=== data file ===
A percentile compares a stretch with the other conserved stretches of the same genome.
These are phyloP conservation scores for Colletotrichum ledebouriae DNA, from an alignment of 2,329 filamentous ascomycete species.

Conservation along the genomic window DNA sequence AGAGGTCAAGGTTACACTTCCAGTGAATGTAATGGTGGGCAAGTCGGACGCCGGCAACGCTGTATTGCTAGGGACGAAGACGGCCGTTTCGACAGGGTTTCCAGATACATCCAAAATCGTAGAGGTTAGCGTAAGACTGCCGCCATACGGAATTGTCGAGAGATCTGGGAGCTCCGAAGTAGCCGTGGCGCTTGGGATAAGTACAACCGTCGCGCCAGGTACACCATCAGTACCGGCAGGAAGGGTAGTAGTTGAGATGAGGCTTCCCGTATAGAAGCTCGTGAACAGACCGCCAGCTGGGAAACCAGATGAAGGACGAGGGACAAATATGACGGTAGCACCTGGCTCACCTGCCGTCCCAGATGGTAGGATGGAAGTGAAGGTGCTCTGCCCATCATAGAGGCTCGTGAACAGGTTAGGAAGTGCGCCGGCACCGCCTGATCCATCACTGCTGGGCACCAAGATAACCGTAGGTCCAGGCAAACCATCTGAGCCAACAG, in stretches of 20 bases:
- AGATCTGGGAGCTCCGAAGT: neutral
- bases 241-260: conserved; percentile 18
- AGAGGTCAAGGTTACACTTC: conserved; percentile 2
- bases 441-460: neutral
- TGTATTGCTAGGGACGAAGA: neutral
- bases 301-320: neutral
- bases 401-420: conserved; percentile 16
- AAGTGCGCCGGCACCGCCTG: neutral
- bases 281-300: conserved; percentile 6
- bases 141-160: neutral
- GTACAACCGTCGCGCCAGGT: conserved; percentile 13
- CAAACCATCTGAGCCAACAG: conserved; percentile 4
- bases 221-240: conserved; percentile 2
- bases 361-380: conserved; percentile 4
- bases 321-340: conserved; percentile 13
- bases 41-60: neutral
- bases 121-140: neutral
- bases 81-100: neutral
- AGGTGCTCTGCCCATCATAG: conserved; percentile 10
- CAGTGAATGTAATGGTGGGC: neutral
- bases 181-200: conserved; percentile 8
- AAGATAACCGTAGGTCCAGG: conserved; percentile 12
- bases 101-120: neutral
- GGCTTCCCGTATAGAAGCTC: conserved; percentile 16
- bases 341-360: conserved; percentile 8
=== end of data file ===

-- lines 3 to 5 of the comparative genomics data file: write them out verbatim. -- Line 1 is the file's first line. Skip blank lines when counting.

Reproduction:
Conservation along the genomic window DNA sequence AGAGGTCAAGGTTACACTTCCAGTGAATGTAATGGTGGGCAAGTCGGACGCCGGCAACGCTGTATTGCTAGGGACGAAGACGGCCGTTTCGACAGGGTTTCCAGATACATCCAAAATCGTAGAGGTTAGCGTAAGACTGCCGCCATACGGAATTGTCGAGAGATCTGGGAGCTCCGAAGTAGCCGTGGCGCTTGGGATAAGTACAACCGTCGCGCCAGGTACACCATCAGTACCGGCAGGAAGGGTAGTAGTTGAGATGAGGCTTCCCGTATAGAAGCTCGTGAACAGACCGCCAGCTGGGAAACCAGATGAAGGACGAGGGACAAATATGACGGTAGCACCTGGCTCACCTGCCGTCCCAGATGGTAGGATGGAAGTGAAGGTGCTCTGCCCATCATAGAGGCTCGTGAACAGGTTAGGAAGTGCGCCGGCACCGCCTGATCCATCACTGCTGGGCACCAAGATAACCGTAGGTCCAGGCAAACCATCTGAGCCAACAG, in stretches of 20 bases:
- AGATCTGGGAGCTCCGAAGT: neutral
- bases 241-260: conserved; percentile 18